When we’re piecing together mysteries and trying to solve things and look for answers, Abbie’s perspective is equally as valuable as Crane’s. And we avoid the kind of, “listen, I’m an erudite British person, and I use long $50 words” — there’s that great term, “meretricious sesquipedalianism,” which is the use of big words to impress people out of vanity. He can’t do that. So don’t make him that, and also don’t make her this sort of sassy black chick. She’s very smart, he’s very smart, and together, they’re brilliant.— Sleepy Hollow staffer Damian Kindler talked to us about writing Ichabod and Abbie — and putting together that hilarious OnStar scene. (via entertainmentweekly)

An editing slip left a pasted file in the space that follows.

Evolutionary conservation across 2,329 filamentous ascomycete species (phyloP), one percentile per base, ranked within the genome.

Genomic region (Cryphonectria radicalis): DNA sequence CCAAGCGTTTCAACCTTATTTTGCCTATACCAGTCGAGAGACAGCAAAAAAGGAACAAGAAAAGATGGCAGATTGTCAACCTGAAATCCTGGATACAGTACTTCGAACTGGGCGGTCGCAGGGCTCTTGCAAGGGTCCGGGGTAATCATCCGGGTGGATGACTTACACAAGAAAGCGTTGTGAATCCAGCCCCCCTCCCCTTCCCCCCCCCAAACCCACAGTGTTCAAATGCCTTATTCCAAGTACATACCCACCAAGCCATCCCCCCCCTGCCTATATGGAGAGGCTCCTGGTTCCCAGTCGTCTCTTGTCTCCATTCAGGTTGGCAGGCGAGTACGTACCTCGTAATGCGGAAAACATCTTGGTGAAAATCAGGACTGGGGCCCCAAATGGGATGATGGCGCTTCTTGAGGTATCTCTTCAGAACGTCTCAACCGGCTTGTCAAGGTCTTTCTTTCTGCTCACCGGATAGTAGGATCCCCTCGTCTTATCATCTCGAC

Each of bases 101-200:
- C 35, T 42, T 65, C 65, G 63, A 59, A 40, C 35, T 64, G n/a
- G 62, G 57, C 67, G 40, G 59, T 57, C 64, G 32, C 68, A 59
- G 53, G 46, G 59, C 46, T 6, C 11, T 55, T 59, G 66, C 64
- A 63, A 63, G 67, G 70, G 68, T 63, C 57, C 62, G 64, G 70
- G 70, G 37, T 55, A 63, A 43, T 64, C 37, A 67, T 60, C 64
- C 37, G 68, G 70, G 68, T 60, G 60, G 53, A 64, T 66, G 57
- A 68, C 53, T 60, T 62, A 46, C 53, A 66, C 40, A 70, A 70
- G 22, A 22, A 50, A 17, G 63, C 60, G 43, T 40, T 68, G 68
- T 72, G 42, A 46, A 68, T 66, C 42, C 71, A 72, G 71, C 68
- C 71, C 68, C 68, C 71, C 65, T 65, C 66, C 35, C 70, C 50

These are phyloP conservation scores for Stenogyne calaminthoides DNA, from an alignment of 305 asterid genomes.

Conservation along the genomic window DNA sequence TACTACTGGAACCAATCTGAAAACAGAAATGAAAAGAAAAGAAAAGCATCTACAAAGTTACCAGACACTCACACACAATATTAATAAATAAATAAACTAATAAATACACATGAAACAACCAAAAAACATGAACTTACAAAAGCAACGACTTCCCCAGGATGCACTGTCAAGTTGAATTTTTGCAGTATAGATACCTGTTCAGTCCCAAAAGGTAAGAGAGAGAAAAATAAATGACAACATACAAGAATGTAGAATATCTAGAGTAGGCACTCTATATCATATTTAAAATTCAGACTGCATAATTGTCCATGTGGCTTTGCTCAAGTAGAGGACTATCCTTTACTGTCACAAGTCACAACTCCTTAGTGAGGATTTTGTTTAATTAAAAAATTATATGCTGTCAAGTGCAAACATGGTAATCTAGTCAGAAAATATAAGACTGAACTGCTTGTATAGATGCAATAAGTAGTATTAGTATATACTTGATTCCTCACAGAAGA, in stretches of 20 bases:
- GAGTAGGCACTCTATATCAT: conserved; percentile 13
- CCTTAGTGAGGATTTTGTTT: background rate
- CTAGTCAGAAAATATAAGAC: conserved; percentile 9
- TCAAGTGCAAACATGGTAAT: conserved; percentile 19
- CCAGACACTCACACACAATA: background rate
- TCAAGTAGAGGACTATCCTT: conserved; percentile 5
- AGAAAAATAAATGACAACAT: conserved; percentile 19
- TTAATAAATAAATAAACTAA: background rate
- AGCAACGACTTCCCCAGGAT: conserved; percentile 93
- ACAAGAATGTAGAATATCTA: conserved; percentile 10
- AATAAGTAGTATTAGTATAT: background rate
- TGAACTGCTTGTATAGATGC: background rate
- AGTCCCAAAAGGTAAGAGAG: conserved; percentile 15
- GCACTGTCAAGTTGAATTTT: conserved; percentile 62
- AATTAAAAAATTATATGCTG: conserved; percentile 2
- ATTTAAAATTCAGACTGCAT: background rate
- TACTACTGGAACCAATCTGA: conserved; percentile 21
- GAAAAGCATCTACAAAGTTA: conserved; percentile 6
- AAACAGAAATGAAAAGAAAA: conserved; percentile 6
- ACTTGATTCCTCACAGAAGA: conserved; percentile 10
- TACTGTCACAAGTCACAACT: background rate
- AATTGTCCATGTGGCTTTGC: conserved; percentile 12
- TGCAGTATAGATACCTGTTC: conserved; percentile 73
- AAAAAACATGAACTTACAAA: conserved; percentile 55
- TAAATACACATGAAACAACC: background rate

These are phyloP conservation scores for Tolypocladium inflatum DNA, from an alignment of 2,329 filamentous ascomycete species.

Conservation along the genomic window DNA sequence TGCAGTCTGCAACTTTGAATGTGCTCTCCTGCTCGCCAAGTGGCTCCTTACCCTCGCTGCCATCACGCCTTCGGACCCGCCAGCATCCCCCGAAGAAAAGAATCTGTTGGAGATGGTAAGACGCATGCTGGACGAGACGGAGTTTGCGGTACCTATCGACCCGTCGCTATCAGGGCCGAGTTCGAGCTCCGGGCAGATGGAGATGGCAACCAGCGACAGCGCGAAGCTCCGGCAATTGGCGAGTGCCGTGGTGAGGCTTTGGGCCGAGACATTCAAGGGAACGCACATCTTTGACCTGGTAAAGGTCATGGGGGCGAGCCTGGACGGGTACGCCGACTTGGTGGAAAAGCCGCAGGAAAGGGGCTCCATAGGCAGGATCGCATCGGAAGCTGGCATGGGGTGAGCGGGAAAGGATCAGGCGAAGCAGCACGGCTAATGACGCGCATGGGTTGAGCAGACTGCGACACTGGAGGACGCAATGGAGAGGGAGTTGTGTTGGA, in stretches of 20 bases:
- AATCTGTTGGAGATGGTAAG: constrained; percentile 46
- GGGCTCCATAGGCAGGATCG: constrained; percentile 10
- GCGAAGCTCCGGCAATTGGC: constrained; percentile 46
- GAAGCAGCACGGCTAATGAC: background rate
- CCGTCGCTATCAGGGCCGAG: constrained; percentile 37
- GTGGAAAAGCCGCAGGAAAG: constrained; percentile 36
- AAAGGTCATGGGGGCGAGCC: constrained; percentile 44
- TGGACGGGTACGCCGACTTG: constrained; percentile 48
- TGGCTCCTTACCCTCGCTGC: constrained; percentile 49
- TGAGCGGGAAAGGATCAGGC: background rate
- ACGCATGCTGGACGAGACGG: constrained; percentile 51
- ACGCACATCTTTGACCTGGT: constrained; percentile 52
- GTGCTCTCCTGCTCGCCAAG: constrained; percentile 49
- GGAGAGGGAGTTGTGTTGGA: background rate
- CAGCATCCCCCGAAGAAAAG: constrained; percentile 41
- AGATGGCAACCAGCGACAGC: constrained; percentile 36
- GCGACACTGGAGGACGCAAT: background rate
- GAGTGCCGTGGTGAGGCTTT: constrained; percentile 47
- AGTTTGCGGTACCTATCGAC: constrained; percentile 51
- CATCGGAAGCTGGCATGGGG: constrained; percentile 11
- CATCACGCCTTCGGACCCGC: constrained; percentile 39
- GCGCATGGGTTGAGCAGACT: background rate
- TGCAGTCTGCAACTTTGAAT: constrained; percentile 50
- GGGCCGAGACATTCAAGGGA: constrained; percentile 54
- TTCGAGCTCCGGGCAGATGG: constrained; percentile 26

What do you think was the real problem in The Ghost and the Goth? Do you think the problem was gloomy Gus or Alona not going into the light?— Anonymous
Well, one of the tricky things about writing dual-POV is that you kind of need two problems. :) At least initially. Will and Alona didn’t particularly like each other at the beginning so they each needed a reason to require the other person’s help. There was no “I’m going to help this person out of the goodness of my heart.” There had to be mutual benefit, you know?
As the series progressed, they grew closer and their problems became more and more interlocked. Until the last book, when, basically, they had the SAME problem, but two different ideas on how to solve it. :)
So…in my mind, Gloomy Gus and Alona’s inability to go into the light are both real and equally important problems. Without Will’s help, Alona would have disappeared. Without Alona’s help, Will might have been killed by Gloomy Gus or been committed to an institution.
Sorry, long answer! :D Thanks for the question!